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Pole Top Discoveries' Auction #2203 Closed in June.

Thanks to everyone for your interest in the sale.

Prices realized below do not include the Buyer Premium.

 

 

× Bidding has ended on this item.

Pole Top Discoveries' Sale #2203 (Closed #561539)

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Ended

#2366       701.6     Unmarked.      "Confederate Egg."        Dark green.

  Lot # 2366
Listing Image
Pole_Top_Discoveries
Details
  • Lot # 2366
  • System ID # 566467
  • End Date
  • Start Date
Description

#2366       701.6      Unmarked.      Dark green.

Known as the “Confederate egg.”  Discovered at a Richmond, Virginia construction site in 1990, near Mayo's Bridge which crosses the James River.  A quantity of these fabulous insulators were recovered from the site, which had been stored during the Civil War.

The city of Richmond, Virginia served as the capital of the Confederate States of America during much of the Civil War. Aside form the political power of the city, it was also an important industrial center for the Confederacy, with the production of weapons, munitions, and other supplies. Richmond was home to the Tredegar Iron Works, which was a vital supplier of materials which aided the Confederate cause, including munitions, armor plating for use on iron clad ships, and even steam locomotives.

Despite repeated battles in Virginia during the Civil War, over a period of years, the Northern forces were unsuccessful in occupying Richmond until nearly the very end of the war, in April, 1865.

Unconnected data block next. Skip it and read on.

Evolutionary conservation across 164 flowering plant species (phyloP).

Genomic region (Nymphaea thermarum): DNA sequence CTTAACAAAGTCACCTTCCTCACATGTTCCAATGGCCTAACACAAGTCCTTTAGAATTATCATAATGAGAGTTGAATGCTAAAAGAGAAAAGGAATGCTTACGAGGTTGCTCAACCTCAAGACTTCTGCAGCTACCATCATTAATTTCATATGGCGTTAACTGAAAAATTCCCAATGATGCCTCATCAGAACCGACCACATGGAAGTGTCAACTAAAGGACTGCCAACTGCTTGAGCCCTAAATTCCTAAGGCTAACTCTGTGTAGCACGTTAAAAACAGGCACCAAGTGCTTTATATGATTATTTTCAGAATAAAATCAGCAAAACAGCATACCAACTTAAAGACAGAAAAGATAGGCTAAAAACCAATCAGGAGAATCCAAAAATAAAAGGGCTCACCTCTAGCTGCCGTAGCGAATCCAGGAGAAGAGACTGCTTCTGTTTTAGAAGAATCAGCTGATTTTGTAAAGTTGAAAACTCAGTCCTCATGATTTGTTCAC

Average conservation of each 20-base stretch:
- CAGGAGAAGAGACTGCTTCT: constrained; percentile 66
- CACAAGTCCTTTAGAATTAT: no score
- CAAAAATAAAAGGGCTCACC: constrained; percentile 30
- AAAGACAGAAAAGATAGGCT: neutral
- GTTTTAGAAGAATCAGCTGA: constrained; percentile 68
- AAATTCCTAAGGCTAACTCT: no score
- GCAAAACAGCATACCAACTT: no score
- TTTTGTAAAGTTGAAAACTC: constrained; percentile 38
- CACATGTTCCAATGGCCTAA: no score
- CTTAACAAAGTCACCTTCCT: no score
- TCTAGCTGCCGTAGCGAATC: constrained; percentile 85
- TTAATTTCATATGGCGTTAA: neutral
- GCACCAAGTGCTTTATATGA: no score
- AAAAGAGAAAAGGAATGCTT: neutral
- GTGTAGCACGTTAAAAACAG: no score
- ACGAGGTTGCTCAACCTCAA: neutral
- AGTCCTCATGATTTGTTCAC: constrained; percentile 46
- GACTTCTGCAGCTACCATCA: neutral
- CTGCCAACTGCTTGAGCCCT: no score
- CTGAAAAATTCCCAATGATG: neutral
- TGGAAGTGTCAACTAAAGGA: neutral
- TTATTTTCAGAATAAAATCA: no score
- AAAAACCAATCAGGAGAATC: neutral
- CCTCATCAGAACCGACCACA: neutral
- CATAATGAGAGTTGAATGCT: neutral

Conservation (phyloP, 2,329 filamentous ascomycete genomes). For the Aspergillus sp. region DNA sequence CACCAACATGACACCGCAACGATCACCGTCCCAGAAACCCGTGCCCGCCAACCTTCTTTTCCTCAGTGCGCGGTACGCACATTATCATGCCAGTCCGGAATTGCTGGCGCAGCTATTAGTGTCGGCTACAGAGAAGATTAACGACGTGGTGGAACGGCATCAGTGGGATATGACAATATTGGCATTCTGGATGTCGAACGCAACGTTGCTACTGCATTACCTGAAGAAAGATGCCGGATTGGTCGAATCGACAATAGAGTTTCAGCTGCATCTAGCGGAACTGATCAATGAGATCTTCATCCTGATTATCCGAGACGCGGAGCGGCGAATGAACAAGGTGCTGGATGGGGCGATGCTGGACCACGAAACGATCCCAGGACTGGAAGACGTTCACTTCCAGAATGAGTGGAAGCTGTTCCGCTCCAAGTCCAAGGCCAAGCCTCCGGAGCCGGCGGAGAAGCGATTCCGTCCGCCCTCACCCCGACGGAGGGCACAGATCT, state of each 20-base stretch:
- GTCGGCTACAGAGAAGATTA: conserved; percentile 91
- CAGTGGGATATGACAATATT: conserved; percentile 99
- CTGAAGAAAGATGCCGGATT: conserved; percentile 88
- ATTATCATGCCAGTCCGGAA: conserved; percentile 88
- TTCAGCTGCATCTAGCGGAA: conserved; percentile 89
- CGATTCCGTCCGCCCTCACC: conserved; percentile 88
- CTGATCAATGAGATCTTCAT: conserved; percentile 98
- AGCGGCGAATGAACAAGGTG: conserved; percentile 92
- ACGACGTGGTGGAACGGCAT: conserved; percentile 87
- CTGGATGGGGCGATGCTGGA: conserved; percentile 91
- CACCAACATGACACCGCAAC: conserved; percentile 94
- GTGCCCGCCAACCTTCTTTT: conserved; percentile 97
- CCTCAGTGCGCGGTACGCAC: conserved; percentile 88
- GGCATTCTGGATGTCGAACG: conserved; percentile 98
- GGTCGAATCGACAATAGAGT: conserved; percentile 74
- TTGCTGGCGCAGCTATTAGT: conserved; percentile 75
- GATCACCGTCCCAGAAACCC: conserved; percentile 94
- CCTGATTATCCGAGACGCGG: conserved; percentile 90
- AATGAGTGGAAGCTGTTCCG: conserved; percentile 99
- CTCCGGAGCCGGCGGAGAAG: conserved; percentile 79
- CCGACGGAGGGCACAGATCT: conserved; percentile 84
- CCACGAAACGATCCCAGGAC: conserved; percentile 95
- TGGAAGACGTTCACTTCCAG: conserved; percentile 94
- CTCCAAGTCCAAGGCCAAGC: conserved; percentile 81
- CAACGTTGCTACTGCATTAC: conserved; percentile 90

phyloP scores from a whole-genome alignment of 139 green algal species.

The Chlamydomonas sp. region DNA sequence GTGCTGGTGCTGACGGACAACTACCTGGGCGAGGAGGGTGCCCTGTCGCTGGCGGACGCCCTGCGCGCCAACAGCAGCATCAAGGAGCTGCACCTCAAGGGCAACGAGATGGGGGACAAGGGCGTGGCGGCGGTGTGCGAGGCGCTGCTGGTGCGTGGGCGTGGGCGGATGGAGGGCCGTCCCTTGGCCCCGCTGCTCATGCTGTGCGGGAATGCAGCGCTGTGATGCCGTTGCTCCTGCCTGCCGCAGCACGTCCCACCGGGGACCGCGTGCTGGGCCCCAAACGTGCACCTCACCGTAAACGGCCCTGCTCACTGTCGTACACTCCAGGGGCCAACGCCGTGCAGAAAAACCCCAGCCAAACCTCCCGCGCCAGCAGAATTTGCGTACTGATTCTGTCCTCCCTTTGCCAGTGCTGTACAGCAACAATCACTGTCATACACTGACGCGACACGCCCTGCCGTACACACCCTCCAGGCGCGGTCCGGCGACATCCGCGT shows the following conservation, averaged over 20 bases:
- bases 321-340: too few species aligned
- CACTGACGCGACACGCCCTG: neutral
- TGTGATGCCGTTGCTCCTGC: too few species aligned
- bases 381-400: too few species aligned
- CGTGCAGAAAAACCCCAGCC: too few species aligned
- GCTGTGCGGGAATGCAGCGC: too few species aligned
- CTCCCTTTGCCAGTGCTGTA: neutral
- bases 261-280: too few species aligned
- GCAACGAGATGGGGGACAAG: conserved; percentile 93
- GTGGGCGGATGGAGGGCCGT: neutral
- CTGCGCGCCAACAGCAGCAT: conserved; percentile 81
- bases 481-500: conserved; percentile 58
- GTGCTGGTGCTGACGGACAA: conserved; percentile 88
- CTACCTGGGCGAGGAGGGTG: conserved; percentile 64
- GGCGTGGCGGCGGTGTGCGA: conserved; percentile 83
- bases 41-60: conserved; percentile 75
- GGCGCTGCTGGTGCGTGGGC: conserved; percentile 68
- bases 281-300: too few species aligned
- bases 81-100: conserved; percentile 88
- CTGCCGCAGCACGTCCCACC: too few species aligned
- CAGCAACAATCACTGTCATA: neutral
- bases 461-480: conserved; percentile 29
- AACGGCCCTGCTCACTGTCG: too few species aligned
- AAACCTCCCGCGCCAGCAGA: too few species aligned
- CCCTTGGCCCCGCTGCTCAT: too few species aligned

When Confederate forces and government officials within the city recognized that Richmond was about to fall, they evacuated the city on the night of April 2, 1985. A sizable portion of Richmond was in flames at the time. Civil War scholars debate whether the fires were intentionally set, or if they were mostly accidental. Some claim the burning was intentional to minimize the amount of usable goods that would be left for the Northern troops. Others theorize fires got out of control when munitions plants and other strategic locations were intentionally destroyed.

Regardless of the true cause, the fires devastated a once beautiful city, leaving behind large sections of charred ruins. The scene above depicts Richmond in flames as residents, officials and troops evacuate.

In 1990, a construction project in Richmond was taking place. Good fortune was present, as the excavation was on a site near the old Mayo warehouses. Civil War relic collectors soon discovered threadless insulators at the location, and began to hand dig for more examples. Over a period of several weeks, a sizable quantity of insulators surfaced, primarily 701.6 “Confederate eggs.”

As a result of the burning of Richmond in April, 1865, most examples were melted or destroyed. The insulators were intermixed with bricks and debris from the conflagration. Luckily, a sizable number survived and were recovered by eager diggers.

Historical significance makes these crude relics one of the most desirable insulators in the hobby today. They survived the large fire which occurred in Richmond on April 2-3, 1865, as city residents and government officials fled, and Union forces entered. The bloody war ended shortly afterwards, the Confederate States having lost their capitol city, as well as losing other recent important battles.

Crudely made with an attractive, extremely textured and pebbly surface!

The sharp, thin base remains in spectacular condition... perhaps the nicest I've seen on this type insulator!  The skirt and wire ridges remain in great condition.  A chip on the dome top, starting at the corner, is the size of a penny (at top center of second photo).

A beauty.  History!  History!  History!